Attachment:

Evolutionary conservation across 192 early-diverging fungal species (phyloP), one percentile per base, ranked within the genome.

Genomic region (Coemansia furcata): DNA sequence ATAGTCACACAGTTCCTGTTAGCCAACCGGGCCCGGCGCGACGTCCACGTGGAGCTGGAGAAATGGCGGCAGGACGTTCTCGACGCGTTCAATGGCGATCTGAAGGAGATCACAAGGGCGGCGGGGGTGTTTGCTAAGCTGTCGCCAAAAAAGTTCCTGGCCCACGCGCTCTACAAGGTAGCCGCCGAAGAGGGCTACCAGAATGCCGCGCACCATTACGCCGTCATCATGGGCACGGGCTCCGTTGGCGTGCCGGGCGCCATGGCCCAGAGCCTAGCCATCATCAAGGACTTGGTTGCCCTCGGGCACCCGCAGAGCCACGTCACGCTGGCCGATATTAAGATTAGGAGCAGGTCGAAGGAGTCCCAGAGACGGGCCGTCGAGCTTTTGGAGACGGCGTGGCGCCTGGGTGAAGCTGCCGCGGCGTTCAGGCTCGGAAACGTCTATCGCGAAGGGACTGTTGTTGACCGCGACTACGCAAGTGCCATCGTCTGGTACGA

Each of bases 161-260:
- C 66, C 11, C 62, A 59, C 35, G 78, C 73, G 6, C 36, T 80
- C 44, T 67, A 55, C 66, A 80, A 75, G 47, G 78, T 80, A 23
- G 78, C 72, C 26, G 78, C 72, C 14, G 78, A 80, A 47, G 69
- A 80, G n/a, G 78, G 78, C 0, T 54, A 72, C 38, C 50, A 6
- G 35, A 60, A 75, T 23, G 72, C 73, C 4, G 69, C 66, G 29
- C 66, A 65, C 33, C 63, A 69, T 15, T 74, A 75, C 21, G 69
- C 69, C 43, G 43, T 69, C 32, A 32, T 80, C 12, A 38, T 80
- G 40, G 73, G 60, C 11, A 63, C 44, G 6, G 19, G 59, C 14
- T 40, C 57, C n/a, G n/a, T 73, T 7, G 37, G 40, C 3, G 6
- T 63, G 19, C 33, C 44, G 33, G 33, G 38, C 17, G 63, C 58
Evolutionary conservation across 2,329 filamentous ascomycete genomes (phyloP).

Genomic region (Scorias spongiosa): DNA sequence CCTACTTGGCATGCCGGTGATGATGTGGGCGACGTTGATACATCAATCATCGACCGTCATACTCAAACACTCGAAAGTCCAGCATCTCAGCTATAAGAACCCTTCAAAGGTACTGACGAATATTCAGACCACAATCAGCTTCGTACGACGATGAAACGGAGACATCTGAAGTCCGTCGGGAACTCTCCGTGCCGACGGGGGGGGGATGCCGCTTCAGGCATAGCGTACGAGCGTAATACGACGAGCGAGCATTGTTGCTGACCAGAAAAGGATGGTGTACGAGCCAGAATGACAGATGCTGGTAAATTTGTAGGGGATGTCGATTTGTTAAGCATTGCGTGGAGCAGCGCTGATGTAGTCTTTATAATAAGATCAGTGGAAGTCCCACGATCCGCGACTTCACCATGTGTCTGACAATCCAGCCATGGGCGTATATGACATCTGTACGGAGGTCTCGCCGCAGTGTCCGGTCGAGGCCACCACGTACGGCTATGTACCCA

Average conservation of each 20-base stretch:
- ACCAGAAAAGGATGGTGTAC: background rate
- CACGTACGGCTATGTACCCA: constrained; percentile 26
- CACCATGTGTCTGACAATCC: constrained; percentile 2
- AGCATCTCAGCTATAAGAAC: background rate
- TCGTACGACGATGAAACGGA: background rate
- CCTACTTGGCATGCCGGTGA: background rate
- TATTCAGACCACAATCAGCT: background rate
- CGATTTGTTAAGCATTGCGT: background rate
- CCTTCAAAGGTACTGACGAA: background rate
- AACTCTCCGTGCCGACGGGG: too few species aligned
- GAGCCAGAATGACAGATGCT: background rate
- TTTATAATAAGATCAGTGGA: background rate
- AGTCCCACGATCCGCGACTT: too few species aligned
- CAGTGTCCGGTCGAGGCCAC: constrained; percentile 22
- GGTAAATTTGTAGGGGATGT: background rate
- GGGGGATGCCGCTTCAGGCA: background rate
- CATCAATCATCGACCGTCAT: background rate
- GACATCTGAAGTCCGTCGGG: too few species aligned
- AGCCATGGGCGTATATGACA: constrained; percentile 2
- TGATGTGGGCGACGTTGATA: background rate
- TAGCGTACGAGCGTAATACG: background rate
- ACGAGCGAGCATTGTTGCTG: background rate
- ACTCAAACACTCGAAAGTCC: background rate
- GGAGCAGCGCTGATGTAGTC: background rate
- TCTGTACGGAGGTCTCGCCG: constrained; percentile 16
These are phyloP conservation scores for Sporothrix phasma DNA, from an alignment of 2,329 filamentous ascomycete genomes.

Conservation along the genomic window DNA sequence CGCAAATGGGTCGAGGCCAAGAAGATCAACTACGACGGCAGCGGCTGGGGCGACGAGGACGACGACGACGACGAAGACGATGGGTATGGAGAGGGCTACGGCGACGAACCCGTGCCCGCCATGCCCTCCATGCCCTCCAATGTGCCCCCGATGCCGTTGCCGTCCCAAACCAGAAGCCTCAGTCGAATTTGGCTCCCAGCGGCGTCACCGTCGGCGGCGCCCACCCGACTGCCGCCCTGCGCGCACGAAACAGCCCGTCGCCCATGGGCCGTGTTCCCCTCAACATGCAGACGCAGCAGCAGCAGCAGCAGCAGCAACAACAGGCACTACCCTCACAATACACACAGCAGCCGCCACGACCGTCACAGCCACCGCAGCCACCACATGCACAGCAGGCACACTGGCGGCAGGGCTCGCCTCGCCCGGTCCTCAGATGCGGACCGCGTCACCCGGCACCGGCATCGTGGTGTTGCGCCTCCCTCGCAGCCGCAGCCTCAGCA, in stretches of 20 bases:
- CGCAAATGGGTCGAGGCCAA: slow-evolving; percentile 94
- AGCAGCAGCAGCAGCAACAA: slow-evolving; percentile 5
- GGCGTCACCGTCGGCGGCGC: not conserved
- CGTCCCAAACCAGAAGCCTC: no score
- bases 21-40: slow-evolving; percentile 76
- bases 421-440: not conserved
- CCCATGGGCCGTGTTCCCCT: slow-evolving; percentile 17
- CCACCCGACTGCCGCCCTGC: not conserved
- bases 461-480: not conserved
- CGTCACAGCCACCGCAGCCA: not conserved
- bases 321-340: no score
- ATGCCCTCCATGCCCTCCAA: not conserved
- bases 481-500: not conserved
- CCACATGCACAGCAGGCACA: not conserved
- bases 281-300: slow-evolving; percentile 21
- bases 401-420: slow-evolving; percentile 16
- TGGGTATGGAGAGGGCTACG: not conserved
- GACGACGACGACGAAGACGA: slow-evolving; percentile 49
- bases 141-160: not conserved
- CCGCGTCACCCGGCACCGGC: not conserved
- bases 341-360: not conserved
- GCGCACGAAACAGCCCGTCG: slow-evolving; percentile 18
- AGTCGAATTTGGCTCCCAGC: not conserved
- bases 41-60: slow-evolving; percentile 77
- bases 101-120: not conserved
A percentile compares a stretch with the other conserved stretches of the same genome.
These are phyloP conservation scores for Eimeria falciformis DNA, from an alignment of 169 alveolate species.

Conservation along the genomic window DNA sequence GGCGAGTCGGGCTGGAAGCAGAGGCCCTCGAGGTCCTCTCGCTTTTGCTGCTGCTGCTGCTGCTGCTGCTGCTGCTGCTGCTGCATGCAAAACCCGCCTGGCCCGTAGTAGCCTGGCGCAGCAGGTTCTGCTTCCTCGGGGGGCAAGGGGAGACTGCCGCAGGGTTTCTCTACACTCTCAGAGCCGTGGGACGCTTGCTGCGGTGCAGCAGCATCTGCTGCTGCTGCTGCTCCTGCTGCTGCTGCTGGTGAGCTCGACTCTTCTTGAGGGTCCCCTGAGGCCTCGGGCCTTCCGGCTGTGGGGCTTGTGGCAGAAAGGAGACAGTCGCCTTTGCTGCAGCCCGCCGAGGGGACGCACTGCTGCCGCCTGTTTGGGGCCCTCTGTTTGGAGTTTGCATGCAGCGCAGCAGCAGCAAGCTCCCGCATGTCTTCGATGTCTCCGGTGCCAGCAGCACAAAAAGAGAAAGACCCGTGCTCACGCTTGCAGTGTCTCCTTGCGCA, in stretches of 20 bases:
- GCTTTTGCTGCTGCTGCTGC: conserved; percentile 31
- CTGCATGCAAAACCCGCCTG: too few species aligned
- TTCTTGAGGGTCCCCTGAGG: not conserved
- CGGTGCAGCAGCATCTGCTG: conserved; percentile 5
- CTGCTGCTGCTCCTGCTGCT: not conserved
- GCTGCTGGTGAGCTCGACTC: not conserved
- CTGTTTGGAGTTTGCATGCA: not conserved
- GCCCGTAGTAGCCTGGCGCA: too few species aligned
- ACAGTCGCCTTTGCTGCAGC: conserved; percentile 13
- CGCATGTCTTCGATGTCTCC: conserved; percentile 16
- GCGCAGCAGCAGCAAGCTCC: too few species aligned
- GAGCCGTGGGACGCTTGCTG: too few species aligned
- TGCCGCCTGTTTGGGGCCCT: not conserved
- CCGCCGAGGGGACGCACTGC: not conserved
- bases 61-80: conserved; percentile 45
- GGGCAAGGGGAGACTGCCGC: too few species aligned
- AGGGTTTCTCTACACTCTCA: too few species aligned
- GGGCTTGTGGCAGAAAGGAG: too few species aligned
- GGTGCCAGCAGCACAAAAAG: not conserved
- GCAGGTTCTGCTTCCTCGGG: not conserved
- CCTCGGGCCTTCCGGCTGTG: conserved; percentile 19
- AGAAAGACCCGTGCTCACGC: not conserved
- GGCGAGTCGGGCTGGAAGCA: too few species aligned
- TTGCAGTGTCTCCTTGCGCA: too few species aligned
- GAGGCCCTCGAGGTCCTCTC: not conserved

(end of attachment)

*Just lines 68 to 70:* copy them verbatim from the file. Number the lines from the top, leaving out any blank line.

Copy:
- bases 101-120: not conserved
A percentile compares a stretch with the other conserved stretches of the same genome.
These are phyloP conservation scores for Eimeria falciformis DNA, from an alignment of 169 alveolate species.